Hacker snatches 900GB of data from pay-for-hire phone-hacking agency
January 16, 2017
Seid Yassin (557 articles)

Hacker snatches 900GB of data from pay-for-hire phone-hacking agency

In an unusual episode of bullies turned into victims, an anonymous hacker has breached a popular pay-for-hire mobile hacking agency known for selling surveillance and data extraction solutions to intelligence and law enforcement organs.

Motherboard reports the vigilante attacker has lifted 900GB of data from Israeli firm Cellebrite and provided the publication with a copy of the stolen information. The retrieved data includes customer credentials, databases and immense amounts of technical data describing the company’s products.

Cellebrite’s bestseller is the portable Universal Forensic Extraction Device (UFED) which has the capacity to rip data from a wide variety of smartphones as long as the UFED-user is in possession of the handset. Once plugged in, the UFED can pull data like SMS messages, emails and call logs.

The Israeli firm has purportedly been supplying a number of US government agencies as well as authoritarian regimes from the likes of Russia, the United Arab Emirates and Turkey.

Motherboard has confirmed the stolen data is indeed authentic. According to the report, the information appears to have been retrieved from the customer section of Cellebrite’s website, where users can access new software updates.

Apart from user credentials and databases, the breach allegedly also includes logs from Cellebrite devices as well as evidence files from seized mobile devices.

The hacking firm has since confirmed the breach on its website, advising customers to change their password:

Cellebrite recently experienced unauthorized access to an external web server. The company is conducting an investigation to determine the extent of the breach.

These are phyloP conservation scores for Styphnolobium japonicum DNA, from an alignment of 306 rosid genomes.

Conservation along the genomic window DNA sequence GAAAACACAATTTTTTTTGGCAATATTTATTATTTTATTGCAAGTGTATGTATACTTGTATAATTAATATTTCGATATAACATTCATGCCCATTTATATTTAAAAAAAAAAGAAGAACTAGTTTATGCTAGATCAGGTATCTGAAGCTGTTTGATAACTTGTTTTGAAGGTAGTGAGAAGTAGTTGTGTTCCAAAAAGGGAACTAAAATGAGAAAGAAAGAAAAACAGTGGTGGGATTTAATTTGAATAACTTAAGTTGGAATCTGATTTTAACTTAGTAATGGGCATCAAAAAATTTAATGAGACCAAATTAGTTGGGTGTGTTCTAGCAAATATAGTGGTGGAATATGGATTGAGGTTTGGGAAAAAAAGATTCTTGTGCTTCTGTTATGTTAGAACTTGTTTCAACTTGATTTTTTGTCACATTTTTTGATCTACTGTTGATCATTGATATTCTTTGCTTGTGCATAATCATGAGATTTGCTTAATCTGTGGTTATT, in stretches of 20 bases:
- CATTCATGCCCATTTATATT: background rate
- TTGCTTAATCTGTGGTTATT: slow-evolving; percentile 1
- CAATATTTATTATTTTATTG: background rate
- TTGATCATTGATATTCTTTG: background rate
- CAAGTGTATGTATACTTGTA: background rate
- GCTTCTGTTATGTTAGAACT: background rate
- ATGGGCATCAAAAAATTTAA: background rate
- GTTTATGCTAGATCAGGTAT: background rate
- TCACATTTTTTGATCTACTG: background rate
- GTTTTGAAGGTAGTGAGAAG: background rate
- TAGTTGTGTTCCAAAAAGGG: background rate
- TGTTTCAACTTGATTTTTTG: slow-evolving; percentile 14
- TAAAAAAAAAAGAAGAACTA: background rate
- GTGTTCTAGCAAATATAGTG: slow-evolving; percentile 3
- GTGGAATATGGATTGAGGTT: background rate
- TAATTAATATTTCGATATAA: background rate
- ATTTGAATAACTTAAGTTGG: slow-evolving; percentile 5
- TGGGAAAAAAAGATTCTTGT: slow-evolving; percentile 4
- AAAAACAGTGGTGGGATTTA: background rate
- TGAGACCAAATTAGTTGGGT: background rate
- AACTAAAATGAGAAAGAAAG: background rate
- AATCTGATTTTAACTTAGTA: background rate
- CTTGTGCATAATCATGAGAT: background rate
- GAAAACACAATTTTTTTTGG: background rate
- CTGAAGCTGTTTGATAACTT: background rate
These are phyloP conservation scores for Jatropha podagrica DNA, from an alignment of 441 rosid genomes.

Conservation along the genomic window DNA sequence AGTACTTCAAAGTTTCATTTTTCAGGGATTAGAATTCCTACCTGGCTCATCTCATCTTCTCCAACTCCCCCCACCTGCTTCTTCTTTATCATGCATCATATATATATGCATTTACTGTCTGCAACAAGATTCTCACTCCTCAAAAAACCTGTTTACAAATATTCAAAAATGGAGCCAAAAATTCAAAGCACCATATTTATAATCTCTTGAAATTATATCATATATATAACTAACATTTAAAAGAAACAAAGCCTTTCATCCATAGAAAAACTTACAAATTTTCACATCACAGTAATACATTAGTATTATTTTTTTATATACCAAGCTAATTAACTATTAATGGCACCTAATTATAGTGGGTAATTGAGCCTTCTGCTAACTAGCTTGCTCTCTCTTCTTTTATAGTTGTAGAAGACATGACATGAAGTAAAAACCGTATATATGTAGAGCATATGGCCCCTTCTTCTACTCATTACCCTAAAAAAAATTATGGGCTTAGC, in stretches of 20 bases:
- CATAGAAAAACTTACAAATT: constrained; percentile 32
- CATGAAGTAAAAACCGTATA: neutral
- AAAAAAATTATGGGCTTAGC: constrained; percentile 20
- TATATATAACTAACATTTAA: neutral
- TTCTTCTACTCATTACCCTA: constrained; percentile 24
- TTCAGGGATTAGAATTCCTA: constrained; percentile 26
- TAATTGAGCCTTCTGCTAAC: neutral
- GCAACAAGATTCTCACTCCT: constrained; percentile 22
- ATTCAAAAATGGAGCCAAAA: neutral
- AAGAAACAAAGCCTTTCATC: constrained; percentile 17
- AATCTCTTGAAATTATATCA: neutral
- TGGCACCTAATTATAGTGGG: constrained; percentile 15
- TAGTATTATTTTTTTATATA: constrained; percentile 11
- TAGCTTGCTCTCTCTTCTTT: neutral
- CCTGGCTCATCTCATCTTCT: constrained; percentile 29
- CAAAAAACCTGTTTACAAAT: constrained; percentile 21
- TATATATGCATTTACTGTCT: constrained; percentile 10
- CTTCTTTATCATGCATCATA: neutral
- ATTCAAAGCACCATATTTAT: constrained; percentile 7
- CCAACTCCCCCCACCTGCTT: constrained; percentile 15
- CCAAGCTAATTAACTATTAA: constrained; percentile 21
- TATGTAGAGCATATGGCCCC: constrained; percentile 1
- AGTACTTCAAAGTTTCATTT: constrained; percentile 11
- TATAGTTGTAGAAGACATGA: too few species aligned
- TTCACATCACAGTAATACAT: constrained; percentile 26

Presently, it is known that the information accessed includes basic contact information of users registered for alerts or notifications on Cellebrite products and hashed passwords for users who have not yet migrated to the new system. To date, the company is not aware of any specific increased risk to customers as a result of this incident; however, my.Cellebrite account holders are advised to change their passwords as a precaution

In a similar case from last year, notorious hacker PhineasFisher breached two separate surveillance services implicated in providing hacking solutions designed for spying on unsuspecting citizens to various government agencies.

While PhineasFisher went a step further and leaked the stolen data to the internet, the Cellebrite attacker has taken a more cautious approach, releasing the information exclusively to Motherboard and a few select individuals in IRC chat rooms.

Online security has been a growing cause for concern these days.

In an effort to raise awareness about the dangers of hacking, a group of Dutch journalists recently infiltrated the accounts of several local politicians, ultimately taking over the Twitter accounts of the government officials to break the story.

Source | thenextweb